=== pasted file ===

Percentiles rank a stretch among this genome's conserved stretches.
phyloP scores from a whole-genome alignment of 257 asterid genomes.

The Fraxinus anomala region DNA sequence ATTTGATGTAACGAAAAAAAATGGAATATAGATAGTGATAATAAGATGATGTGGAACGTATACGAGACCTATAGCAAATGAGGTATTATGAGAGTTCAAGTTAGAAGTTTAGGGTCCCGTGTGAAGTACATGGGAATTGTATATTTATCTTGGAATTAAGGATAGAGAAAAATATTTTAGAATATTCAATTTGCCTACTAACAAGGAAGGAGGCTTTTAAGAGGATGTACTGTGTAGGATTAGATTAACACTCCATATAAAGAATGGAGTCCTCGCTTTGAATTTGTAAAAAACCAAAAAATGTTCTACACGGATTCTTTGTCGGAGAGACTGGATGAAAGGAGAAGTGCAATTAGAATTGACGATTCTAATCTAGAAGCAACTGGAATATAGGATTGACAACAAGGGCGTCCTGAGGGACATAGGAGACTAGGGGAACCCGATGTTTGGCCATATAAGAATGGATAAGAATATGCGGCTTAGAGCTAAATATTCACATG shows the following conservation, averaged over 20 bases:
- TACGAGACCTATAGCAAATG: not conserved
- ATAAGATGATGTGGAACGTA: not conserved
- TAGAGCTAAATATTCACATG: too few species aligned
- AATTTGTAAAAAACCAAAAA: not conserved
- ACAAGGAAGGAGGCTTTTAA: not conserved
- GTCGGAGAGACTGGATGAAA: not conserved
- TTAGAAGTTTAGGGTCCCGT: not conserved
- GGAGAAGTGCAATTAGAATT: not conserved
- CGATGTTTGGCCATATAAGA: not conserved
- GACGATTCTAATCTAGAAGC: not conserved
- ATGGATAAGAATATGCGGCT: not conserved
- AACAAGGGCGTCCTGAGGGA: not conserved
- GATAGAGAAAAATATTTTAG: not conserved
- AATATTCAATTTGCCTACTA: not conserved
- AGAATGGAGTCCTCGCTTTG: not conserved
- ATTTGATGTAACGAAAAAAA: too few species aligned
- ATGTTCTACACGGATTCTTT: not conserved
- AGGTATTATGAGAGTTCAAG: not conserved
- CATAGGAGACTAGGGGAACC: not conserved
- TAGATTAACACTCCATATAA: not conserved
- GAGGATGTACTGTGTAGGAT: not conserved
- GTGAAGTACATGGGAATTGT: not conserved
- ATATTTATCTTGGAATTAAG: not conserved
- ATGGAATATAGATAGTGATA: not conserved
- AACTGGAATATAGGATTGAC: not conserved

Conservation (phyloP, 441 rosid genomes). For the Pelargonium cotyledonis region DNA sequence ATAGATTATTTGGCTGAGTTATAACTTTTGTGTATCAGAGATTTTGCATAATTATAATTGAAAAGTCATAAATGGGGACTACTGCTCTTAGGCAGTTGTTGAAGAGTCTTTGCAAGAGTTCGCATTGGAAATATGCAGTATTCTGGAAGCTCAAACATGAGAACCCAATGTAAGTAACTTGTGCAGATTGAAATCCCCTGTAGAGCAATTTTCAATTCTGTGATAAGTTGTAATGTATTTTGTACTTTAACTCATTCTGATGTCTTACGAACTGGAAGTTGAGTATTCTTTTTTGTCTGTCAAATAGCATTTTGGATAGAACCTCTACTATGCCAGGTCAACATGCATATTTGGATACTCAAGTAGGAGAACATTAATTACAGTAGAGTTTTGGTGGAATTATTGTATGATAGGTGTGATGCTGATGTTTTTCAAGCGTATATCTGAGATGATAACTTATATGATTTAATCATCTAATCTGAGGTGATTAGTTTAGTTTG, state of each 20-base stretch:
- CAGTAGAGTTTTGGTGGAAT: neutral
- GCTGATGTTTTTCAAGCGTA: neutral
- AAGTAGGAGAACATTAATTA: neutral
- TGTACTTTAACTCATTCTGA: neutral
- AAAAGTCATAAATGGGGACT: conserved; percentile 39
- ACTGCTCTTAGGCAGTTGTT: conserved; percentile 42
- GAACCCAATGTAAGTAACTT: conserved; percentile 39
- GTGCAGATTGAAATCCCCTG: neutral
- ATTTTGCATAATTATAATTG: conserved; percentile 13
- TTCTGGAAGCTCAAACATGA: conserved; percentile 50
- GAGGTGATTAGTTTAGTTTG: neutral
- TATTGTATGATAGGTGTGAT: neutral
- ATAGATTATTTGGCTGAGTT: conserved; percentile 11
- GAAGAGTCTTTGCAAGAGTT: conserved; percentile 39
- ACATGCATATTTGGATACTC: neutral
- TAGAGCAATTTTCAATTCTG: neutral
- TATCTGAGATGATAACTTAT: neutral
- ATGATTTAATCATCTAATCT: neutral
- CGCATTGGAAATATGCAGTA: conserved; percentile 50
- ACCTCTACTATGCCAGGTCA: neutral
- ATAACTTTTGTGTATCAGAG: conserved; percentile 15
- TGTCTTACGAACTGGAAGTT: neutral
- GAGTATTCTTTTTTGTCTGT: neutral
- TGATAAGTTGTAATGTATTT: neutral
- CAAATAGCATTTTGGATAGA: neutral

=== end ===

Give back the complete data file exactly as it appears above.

Percentiles rank a stretch among this genome's conserved stretches.
phyloP scores from a whole-genome alignment of 257 asterid genomes.

The Fraxinus anomala region DNA sequence ATTTGATGTAACGAAAAAAAATGGAATATAGATAGTGATAATAAGATGATGTGGAACGTATACGAGACCTATAGCAAATGAGGTATTATGAGAGTTCAAGTTAGAAGTTTAGGGTCCCGTGTGAAGTACATGGGAATTGTATATTTATCTTGGAATTAAGGATAGAGAAAAATATTTTAGAATATTCAATTTGCCTACTAACAAGGAAGGAGGCTTTTAAGAGGATGTACTGTGTAGGATTAGATTAACACTCCATATAAAGAATGGAGTCCTCGCTTTGAATTTGTAAAAAACCAAAAAATGTTCTACACGGATTCTTTGTCGGAGAGACTGGATGAAAGGAGAAGTGCAATTAGAATTGACGATTCTAATCTAGAAGCAACTGGAATATAGGATTGACAACAAGGGCGTCCTGAGGGACATAGGAGACTAGGGGAACCCGATGTTTGGCCATATAAGAATGGATAAGAATATGCGGCTTAGAGCTAAATATTCACATG shows the following conservation, averaged over 20 bases:
- TACGAGACCTATAGCAAATG: not conserved
- ATAAGATGATGTGGAACGTA: not conserved
- TAGAGCTAAATATTCACATG: too few species aligned
- AATTTGTAAAAAACCAAAAA: not conserved
- ACAAGGAAGGAGGCTTTTAA: not conserved
- GTCGGAGAGACTGGATGAAA: not conserved
- TTAGAAGTTTAGGGTCCCGT: not conserved
- GGAGAAGTGCAATTAGAATT: not conserved
- CGATGTTTGGCCATATAAGA: not conserved
- GACGATTCTAATCTAGAAGC: not conserved
- ATGGATAAGAATATGCGGCT: not conserved
- AACAAGGGCGTCCTGAGGGA: not conserved
- GATAGAGAAAAATATTTTAG: not conserved
- AATATTCAATTTGCCTACTA: not conserved
- AGAATGGAGTCCTCGCTTTG: not conserved
- ATTTGATGTAACGAAAAAAA: too few species aligned
- ATGTTCTACACGGATTCTTT: not conserved
- AGGTATTATGAGAGTTCAAG: not conserved
- CATAGGAGACTAGGGGAACC: not conserved
- TAGATTAACACTCCATATAA: not conserved
- GAGGATGTACTGTGTAGGAT: not conserved
- GTGAAGTACATGGGAATTGT: not conserved
- ATATTTATCTTGGAATTAAG: not conserved
- ATGGAATATAGATAGTGATA: not conserved
- AACTGGAATATAGGATTGAC: not conserved

Conservation (phyloP, 441 rosid genomes). For the Pelargonium cotyledonis region DNA sequence ATAGATTATTTGGCTGAGTTATAACTTTTGTGTATCAGAGATTTTGCATAATTATAATTGAAAAGTCATAAATGGGGACTACTGCTCTTAGGCAGTTGTTGAAGAGTCTTTGCAAGAGTTCGCATTGGAAATATGCAGTATTCTGGAAGCTCAAACATGAGAACCCAATGTAAGTAACTTGTGCAGATTGAAATCCCCTGTAGAGCAATTTTCAATTCTGTGATAAGTTGTAATGTATTTTGTACTTTAACTCATTCTGATGTCTTACGAACTGGAAGTTGAGTATTCTTTTTTGTCTGTCAAATAGCATTTTGGATAGAACCTCTACTATGCCAGGTCAACATGCATATTTGGATACTCAAGTAGGAGAACATTAATTACAGTAGAGTTTTGGTGGAATTATTGTATGATAGGTGTGATGCTGATGTTTTTCAAGCGTATATCTGAGATGATAACTTATATGATTTAATCATCTAATCTGAGGTGATTAGTTTAGTTTG, state of each 20-base stretch:
- CAGTAGAGTTTTGGTGGAAT: neutral
- GCTGATGTTTTTCAAGCGTA: neutral
- AAGTAGGAGAACATTAATTA: neutral
- TGTACTTTAACTCATTCTGA: neutral
- AAAAGTCATAAATGGGGACT: conserved; percentile 39
- ACTGCTCTTAGGCAGTTGTT: conserved; percentile 42
- GAACCCAATGTAAGTAACTT: conserved; percentile 39
- GTGCAGATTGAAATCCCCTG: neutral
- ATTTTGCATAATTATAATTG: conserved; percentile 13
- TTCTGGAAGCTCAAACATGA: conserved; percentile 50
- GAGGTGATTAGTTTAGTTTG: neutral
- TATTGTATGATAGGTGTGAT: neutral
- ATAGATTATTTGGCTGAGTT: conserved; percentile 11
- GAAGAGTCTTTGCAAGAGTT: conserved; percentile 39
- ACATGCATATTTGGATACTC: neutral
- TAGAGCAATTTTCAATTCTG: neutral
- TATCTGAGATGATAACTTAT: neutral
- ATGATTTAATCATCTAATCT: neutral
- CGCATTGGAAATATGCAGTA: conserved; percentile 50
- ACCTCTACTATGCCAGGTCA: neutral
- ATAACTTTTGTGTATCAGAG: conserved; percentile 15
- TGTCTTACGAACTGGAAGTT: neutral
- GAGTATTCTTTTTTGTCTGT: neutral
- TGATAAGTTGTAATGTATTT: neutral
- CAAATAGCATTTTGGATAGA: neutral